Indiana University this week celebrated the dedication of the Mies Building for the Eskenazi School of Art, Architecture + Design on the Bloomington campus. The facility, currently under construction, is being built with a design originally created by architect Lugwig Mies van der Rohe in 1952.
The Mies design was originally commissioned for the IU fraternity Alpha Theta chapter of Pi Lambda Phi, but the project was ultimately abandoned. The university says the design was rediscovered in 2013 after Sidney Eskenazi, who was a member of the chapter during his days at IU, informed President Michael McRobbie of the design’s existence.
IU says documentation of the project was found in the archives of the Art Institute of Chicago and New York’s Museum of Modern Art. The university announced plans to build the two-story, 10,000-square-foot building in 2019, with construction being paid for with a portion of a $20 million donation from Sidney and Lois Eskenazi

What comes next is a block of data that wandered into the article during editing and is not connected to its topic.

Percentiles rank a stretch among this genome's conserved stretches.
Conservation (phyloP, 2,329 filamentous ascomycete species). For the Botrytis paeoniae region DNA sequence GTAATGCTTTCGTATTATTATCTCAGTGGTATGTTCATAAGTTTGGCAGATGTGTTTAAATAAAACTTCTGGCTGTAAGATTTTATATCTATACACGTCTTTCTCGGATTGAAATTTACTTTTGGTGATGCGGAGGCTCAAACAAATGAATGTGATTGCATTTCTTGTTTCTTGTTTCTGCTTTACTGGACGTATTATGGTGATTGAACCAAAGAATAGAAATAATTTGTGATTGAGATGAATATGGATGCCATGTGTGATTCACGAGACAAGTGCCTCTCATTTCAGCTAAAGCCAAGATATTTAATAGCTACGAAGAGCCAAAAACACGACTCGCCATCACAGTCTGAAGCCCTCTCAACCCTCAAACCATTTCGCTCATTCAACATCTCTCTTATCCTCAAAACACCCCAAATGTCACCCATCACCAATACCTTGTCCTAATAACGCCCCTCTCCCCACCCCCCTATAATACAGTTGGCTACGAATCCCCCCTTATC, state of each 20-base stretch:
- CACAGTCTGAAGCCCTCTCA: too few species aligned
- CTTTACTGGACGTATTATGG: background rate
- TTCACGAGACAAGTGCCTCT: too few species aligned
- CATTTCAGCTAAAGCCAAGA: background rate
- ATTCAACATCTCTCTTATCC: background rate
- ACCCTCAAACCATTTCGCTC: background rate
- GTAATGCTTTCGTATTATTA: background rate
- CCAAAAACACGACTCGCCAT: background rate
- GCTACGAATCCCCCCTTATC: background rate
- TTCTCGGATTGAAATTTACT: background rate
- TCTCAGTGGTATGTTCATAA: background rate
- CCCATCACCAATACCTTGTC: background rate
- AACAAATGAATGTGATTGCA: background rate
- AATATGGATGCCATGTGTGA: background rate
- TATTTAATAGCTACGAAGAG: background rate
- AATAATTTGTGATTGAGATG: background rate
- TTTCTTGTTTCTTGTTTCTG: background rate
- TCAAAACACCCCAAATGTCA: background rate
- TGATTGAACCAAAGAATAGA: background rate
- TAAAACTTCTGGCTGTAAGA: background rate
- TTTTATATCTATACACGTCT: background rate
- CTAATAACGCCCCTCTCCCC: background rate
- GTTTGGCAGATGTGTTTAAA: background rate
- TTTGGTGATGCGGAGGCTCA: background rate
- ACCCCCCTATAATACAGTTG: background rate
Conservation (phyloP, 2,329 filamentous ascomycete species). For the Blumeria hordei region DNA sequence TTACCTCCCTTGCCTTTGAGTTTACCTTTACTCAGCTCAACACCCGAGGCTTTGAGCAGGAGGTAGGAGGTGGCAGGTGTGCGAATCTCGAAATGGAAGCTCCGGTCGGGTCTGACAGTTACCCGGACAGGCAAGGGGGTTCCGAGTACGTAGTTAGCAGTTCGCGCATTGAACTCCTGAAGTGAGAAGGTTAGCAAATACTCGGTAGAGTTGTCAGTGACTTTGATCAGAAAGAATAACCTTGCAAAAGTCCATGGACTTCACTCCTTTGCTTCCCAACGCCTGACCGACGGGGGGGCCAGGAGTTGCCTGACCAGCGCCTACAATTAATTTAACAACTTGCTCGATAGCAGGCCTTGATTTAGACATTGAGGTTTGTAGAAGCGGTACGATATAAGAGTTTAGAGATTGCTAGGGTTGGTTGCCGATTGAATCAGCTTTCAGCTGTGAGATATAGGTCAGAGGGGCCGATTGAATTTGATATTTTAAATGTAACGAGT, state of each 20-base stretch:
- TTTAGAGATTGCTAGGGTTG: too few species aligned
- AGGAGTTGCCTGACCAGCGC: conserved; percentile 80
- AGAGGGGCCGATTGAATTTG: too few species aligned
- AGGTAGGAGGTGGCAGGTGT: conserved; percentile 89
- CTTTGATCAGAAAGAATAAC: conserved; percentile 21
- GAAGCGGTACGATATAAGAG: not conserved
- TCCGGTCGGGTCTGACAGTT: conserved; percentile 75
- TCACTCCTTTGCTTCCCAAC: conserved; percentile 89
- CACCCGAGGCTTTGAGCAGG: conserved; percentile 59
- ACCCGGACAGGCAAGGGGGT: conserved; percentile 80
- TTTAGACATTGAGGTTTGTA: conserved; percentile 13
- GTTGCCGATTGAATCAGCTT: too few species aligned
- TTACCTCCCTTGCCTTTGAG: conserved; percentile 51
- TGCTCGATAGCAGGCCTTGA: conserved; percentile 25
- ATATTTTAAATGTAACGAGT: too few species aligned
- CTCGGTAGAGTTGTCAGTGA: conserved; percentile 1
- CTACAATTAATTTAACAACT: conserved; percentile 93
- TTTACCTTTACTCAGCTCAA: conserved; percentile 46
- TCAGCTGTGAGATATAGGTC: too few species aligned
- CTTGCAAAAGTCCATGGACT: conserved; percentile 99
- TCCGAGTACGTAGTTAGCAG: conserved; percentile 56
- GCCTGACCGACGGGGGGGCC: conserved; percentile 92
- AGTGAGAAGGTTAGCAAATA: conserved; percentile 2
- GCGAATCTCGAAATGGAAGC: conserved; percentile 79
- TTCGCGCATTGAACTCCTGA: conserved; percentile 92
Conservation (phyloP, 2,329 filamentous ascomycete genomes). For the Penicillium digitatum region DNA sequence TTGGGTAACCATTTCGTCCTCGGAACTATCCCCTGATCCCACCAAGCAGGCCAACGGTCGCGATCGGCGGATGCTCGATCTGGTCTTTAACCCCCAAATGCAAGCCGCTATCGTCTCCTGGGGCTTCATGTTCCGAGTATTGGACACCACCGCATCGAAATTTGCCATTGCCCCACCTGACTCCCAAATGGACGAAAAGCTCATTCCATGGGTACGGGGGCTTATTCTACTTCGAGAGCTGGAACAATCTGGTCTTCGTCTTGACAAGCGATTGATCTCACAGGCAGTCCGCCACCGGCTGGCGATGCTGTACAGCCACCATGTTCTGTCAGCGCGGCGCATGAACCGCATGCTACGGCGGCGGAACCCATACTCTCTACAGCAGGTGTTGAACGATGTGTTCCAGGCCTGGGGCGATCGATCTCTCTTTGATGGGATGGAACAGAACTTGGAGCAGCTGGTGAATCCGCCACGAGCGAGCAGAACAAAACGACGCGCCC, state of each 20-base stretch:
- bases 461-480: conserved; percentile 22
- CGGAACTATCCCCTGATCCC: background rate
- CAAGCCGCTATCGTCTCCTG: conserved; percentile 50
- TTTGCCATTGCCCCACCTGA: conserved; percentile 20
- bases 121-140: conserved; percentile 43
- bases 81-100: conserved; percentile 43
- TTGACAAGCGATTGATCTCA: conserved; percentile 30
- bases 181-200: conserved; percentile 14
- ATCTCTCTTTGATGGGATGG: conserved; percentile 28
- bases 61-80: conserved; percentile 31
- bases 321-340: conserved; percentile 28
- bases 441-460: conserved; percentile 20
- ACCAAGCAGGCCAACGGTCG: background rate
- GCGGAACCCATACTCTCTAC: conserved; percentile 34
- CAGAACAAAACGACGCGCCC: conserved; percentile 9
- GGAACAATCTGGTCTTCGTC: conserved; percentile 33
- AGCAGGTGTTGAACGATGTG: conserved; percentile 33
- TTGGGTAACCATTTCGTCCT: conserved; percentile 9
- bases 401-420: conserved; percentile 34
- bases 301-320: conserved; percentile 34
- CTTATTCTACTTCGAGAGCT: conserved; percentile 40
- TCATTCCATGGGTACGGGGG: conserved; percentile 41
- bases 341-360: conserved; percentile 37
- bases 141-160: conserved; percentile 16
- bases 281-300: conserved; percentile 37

“This new building, situated in the center of our beautiful Bloomington campus, will serve to inspire and elevate IU’s students of art, architecture and design, as well as our excellent faculty, as it advances the growth and development of one of IU’s newest schools,” said McRobbie. “All of us at IU are immensely grateful for the vision, support and generosity of Sidney and Lois Eskenazi, who have literally brought this astonishing work of architecture out of obscurity and into the light and who continue to have a transformational impact on our world-class community of scholars. To acquire a building for the campus designed by Mies van der Rohe is the equivalent of IU’s Eskenazi Museum of Art acquiring a new Picasso or Pollock.”
The university held a dedication ceremony that included the Eskenazis, IU alumni and donors, as well as Dirk Lohan, the grandson of Ludwig Mies van der Rohe.
“As someone who worked with my grandfather Mies van der Rohe since 1957, I thought I knew all the projects he ever worked on,” Lohan said. “But I never heard about this project until Indiana University contacted me about its wish to build this 70-year-old design. After contemplating the request, I and the three other grandchildren concluded this would indeed be a wonderful assertion of Mies’ significance as an architect.
The Mies Building is slated to open this fall.